I’m kind of kvelling (which is Yiddish for tweeting, I think) about Elton John and Leon Russell’s album, “The Union,” set to be released on October 19th.
Sorry I can’t wait ten more days. And also, it’s a collaboration among Elton, Leon, and Bernie Taupin, the lyricist who must be given dollops of credit. This trio has fashioned a landmark album, the kind of thing we used to take for granted in the good old Seventies and even Eighties.
“The Union” is indeed a union of these remarkable talents, but not only them. The group of musicians included comprises Neil Young on a surprise vocal, Rose Stone (sister of Sly) on percussion, and a group of legendary vets like Jim Keltner, Marc Ribot, George Bohanon, Robert Randolph, and Don Was. The whole package is produced by T Bone Burnett with wit, grace, intelligence, and a true understanding of all these musicians’ artistry.
First of all, how cool is Elton John? He’s given the lead single to Leon Russell. “If It Wasn’t for Bad” just made this year’s eligibility date for the Grammys—the album comes out 19 days too late. But if the NARAS voters don’t put this in Best Song and Best Record, then the whole awards process is a waste. With no less than Booker T. Jones on B3 organ and trombones wailing away—and a tuba!—“If It Wasn’t for Bad” is real music. It’s a glorious slice of authentic Southern sweet potato pie dripping with melted English toffee.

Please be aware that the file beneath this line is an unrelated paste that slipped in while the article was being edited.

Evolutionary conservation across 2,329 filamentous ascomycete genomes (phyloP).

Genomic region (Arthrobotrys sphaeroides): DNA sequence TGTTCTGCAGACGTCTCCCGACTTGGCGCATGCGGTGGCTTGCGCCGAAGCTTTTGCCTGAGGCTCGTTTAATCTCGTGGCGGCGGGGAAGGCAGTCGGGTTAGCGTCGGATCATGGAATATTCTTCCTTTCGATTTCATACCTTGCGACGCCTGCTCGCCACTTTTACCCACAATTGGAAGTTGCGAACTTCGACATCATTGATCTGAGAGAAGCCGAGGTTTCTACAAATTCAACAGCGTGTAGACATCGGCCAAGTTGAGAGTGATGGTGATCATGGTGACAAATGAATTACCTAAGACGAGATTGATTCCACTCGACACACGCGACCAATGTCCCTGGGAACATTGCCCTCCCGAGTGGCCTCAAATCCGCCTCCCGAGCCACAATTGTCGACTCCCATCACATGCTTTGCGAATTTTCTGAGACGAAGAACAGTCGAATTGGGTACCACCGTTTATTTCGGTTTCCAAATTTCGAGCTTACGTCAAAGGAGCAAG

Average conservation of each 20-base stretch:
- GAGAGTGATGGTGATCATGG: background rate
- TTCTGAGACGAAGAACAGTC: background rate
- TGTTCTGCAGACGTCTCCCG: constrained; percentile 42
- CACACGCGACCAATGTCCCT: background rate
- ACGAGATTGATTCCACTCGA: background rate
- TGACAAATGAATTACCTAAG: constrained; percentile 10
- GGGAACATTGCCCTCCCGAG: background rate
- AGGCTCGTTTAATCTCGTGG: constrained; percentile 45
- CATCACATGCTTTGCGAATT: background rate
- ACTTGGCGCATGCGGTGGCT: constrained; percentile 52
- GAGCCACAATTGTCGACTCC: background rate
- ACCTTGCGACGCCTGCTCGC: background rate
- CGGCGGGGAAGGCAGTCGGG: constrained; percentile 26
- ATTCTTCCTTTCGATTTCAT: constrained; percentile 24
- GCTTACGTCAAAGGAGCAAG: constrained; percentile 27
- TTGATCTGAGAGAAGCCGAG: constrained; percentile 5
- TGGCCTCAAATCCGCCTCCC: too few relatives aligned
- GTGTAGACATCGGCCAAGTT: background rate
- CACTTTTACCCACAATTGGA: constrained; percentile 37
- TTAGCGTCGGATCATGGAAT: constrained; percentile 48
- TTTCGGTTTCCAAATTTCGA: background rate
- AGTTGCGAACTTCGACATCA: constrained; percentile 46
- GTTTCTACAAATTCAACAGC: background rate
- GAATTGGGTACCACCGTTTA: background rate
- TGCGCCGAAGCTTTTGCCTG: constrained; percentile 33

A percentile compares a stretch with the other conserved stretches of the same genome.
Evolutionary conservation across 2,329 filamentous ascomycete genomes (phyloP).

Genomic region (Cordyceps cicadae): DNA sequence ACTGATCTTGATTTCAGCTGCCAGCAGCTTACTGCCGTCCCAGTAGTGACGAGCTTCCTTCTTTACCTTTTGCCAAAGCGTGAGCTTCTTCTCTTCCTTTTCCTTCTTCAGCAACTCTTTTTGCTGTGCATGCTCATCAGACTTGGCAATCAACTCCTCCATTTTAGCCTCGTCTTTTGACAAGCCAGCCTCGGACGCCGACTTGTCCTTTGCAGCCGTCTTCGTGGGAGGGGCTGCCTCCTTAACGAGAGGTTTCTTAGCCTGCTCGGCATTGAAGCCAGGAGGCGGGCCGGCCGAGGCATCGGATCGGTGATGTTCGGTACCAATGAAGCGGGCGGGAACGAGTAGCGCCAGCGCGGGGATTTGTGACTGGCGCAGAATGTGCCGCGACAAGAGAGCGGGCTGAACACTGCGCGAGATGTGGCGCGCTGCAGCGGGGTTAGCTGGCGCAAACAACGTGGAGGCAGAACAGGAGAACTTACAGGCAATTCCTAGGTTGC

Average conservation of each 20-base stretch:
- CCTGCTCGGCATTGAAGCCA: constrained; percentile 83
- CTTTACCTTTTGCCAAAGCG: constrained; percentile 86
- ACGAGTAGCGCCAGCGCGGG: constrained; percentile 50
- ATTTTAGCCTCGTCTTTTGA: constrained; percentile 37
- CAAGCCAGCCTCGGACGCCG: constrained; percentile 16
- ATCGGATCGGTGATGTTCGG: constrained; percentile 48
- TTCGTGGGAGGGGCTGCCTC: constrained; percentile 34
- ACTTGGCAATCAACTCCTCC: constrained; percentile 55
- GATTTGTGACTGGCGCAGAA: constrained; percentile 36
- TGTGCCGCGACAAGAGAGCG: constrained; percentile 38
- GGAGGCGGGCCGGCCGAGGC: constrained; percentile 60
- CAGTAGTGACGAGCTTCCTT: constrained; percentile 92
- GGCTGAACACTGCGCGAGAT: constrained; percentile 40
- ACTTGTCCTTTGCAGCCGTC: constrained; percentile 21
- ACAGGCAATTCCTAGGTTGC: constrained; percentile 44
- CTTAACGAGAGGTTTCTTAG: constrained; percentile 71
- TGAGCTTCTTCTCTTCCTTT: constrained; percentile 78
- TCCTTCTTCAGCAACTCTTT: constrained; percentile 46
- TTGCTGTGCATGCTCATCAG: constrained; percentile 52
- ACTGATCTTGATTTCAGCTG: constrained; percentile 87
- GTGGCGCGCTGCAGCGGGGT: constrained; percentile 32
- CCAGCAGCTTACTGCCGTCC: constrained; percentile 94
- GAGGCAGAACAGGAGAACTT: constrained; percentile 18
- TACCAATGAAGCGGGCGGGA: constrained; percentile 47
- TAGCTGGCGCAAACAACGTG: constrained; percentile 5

And then “The Union” begins. There are some of the best Elton John-Bernie Taupin songs ever, like “Monkey Suit” and “When Love Is Dying” as well as an unexpected hit from Leon and Bernie, a couple of great Russell numbers, and an Elton-Leon knockout called “A Dream Come True.” Neil Young sings on “Shiloh,” which is sort of the title track. And there’s a magnificent track called “There’s No Tomorrow,” composed by Elton, Leon, T Bone Burnett and James Timothy Shaw.
Elton told me about this project last winter, and we talked about how much Leon Russell had influenced his early records like “Tumbleweed Connection” and “Honky Chateau.” Coming back to this inspiration now, Elton sounds rejuvenated. I can only hope that he gets to sing Russell’s “Tightrope” when they perform in concert, and Russell can break loose on “Honky Cat.”
By the way, neither Leon Russell nor Bernie Taupin is in that ridiculous Rock and Roll Hall of Fame. But Donna Summer is on this year’s list of induction nominees. So that tells you how much that group’s reputation has been diminished.
Don’t hesitate—go now to Amazon or ITunes or wherever and pre-order “The Union.” It’s the best album that will be released in 2010, and maybe 2011 as well. (Certainly including 2009 and some of those other years.)